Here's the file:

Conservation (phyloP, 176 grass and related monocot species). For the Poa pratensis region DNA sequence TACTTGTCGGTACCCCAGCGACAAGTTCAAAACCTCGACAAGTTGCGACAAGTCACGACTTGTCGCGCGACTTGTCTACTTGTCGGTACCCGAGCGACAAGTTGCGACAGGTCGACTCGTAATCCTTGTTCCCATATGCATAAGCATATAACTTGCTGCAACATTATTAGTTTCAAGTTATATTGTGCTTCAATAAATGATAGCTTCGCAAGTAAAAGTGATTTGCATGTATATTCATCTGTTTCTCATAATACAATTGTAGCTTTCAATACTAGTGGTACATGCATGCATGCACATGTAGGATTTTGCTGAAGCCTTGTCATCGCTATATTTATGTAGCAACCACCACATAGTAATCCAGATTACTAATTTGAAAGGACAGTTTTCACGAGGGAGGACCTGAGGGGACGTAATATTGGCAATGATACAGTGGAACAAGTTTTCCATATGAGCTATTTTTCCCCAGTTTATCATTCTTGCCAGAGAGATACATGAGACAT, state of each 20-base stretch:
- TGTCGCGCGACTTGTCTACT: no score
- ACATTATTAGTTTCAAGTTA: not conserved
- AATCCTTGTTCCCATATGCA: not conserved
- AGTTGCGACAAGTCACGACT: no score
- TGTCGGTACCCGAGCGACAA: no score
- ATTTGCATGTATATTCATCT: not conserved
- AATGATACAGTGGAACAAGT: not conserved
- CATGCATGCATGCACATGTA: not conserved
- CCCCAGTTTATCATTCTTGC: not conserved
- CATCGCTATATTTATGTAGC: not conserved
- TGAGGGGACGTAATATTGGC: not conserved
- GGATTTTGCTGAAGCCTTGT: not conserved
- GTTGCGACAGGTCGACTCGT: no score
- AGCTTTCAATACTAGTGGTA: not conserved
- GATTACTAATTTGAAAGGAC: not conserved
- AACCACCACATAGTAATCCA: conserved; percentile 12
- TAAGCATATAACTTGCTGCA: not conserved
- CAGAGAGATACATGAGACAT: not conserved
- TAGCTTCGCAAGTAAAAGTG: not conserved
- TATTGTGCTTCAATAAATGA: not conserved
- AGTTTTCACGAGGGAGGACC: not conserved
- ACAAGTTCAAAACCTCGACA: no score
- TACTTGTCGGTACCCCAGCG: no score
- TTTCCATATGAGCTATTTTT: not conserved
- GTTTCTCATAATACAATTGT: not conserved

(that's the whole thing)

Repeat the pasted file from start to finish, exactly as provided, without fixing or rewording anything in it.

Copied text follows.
Conservation (phyloP, 176 grass and related monocot species). For the Poa pratensis region DNA sequence TACTTGTCGGTACCCCAGCGACAAGTTCAAAACCTCGACAAGTTGCGACAAGTCACGACTTGTCGCGCGACTTGTCTACTTGTCGGTACCCGAGCGACAAGTTGCGACAGGTCGACTCGTAATCCTTGTTCCCATATGCATAAGCATATAACTTGCTGCAACATTATTAGTTTCAAGTTATATTGTGCTTCAATAAATGATAGCTTCGCAAGTAAAAGTGATTTGCATGTATATTCATCTGTTTCTCATAATACAATTGTAGCTTTCAATACTAGTGGTACATGCATGCATGCACATGTAGGATTTTGCTGAAGCCTTGTCATCGCTATATTTATGTAGCAACCACCACATAGTAATCCAGATTACTAATTTGAAAGGACAGTTTTCACGAGGGAGGACCTGAGGGGACGTAATATTGGCAATGATACAGTGGAACAAGTTTTCCATATGAGCTATTTTTCCCCAGTTTATCATTCTTGCCAGAGAGATACATGAGACAT, state of each 20-base stretch:
- TGTCGCGCGACTTGTCTACT: no score
- ACATTATTAGTTTCAAGTTA: not conserved
- AATCCTTGTTCCCATATGCA: not conserved
- AGTTGCGACAAGTCACGACT: no score
- TGTCGGTACCCGAGCGACAA: no score
- ATTTGCATGTATATTCATCT: not conserved
- AATGATACAGTGGAACAAGT: not conserved
- CATGCATGCATGCACATGTA: not conserved
- CCCCAGTTTATCATTCTTGC: not conserved
- CATCGCTATATTTATGTAGC: not conserved
- TGAGGGGACGTAATATTGGC: not conserved
- GGATTTTGCTGAAGCCTTGT: not conserved
- GTTGCGACAGGTCGACTCGT: no score
- AGCTTTCAATACTAGTGGTA: not conserved
- GATTACTAATTTGAAAGGAC: not conserved
- AACCACCACATAGTAATCCA: conserved; percentile 12
- TAAGCATATAACTTGCTGCA: not conserved
- CAGAGAGATACATGAGACAT: not conserved
- TAGCTTCGCAAGTAAAAGTG: not conserved
- TATTGTGCTTCAATAAATGA: not conserved
- AGTTTTCACGAGGGAGGACC: not conserved
- ACAAGTTCAAAACCTCGACA: no score
- TACTTGTCGGTACCCCAGCG: no score
- TTTCCATATGAGCTATTTTT: not conserved
- GTTTCTCATAATACAATTGT: not conserved